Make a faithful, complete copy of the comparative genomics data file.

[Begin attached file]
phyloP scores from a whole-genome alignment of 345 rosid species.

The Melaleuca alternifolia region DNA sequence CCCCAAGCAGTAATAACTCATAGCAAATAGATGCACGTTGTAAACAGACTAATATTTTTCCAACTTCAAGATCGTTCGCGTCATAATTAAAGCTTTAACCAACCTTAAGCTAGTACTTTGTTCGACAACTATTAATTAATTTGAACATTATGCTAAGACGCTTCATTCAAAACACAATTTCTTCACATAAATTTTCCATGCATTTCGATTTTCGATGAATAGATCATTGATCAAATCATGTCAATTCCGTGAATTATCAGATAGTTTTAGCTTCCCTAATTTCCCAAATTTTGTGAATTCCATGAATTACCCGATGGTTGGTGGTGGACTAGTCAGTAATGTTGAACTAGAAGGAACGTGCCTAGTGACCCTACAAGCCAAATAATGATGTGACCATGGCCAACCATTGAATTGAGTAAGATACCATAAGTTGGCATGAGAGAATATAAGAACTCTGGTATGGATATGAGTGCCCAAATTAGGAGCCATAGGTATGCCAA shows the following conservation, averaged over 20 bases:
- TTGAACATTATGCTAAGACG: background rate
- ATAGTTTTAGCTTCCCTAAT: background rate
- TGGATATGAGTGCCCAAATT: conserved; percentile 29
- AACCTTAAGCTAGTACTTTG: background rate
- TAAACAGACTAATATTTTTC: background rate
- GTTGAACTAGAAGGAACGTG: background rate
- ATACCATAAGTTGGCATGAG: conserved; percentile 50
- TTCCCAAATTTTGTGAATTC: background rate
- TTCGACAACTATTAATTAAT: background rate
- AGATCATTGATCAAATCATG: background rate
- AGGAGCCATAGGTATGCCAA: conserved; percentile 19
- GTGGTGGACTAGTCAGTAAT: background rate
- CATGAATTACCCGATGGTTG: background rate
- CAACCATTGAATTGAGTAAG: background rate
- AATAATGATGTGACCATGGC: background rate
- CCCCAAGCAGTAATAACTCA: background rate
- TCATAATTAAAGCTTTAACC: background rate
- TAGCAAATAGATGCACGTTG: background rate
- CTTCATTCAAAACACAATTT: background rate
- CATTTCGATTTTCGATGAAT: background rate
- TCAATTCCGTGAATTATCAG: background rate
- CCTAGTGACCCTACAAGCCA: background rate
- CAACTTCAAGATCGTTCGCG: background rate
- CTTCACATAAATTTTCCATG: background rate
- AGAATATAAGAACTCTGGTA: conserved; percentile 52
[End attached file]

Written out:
phyloP scores from a whole-genome alignment of 345 rosid species.

The Melaleuca alternifolia region DNA sequence CCCCAAGCAGTAATAACTCATAGCAAATAGATGCACGTTGTAAACAGACTAATATTTTTCCAACTTCAAGATCGTTCGCGTCATAATTAAAGCTTTAACCAACCTTAAGCTAGTACTTTGTTCGACAACTATTAATTAATTTGAACATTATGCTAAGACGCTTCATTCAAAACACAATTTCTTCACATAAATTTTCCATGCATTTCGATTTTCGATGAATAGATCATTGATCAAATCATGTCAATTCCGTGAATTATCAGATAGTTTTAGCTTCCCTAATTTCCCAAATTTTGTGAATTCCATGAATTACCCGATGGTTGGTGGTGGACTAGTCAGTAATGTTGAACTAGAAGGAACGTGCCTAGTGACCCTACAAGCCAAATAATGATGTGACCATGGCCAACCATTGAATTGAGTAAGATACCATAAGTTGGCATGAGAGAATATAAGAACTCTGGTATGGATATGAGTGCCCAAATTAGGAGCCATAGGTATGCCAA shows the following conservation, averaged over 20 bases:
- TTGAACATTATGCTAAGACG: background rate
- ATAGTTTTAGCTTCCCTAAT: background rate
- TGGATATGAGTGCCCAAATT: conserved; percentile 29
- AACCTTAAGCTAGTACTTTG: background rate
- TAAACAGACTAATATTTTTC: background rate
- GTTGAACTAGAAGGAACGTG: background rate
- ATACCATAAGTTGGCATGAG: conserved; percentile 50
- TTCCCAAATTTTGTGAATTC: background rate
- TTCGACAACTATTAATTAAT: background rate
- AGATCATTGATCAAATCATG: background rate
- AGGAGCCATAGGTATGCCAA: conserved; percentile 19
- GTGGTGGACTAGTCAGTAAT: background rate
- CATGAATTACCCGATGGTTG: background rate
- CAACCATTGAATTGAGTAAG: background rate
- AATAATGATGTGACCATGGC: background rate
- CCCCAAGCAGTAATAACTCA: background rate
- TCATAATTAAAGCTTTAACC: background rate
- TAGCAAATAGATGCACGTTG: background rate
- CTTCATTCAAAACACAATTT: background rate
- CATTTCGATTTTCGATGAAT: background rate
- TCAATTCCGTGAATTATCAG: background rate
- CCTAGTGACCCTACAAGCCA: background rate
- CAACTTCAAGATCGTTCGCG: background rate
- CTTCACATAAATTTTCCATG: background rate
- AGAATATAAGAACTCTGGTA: conserved; percentile 52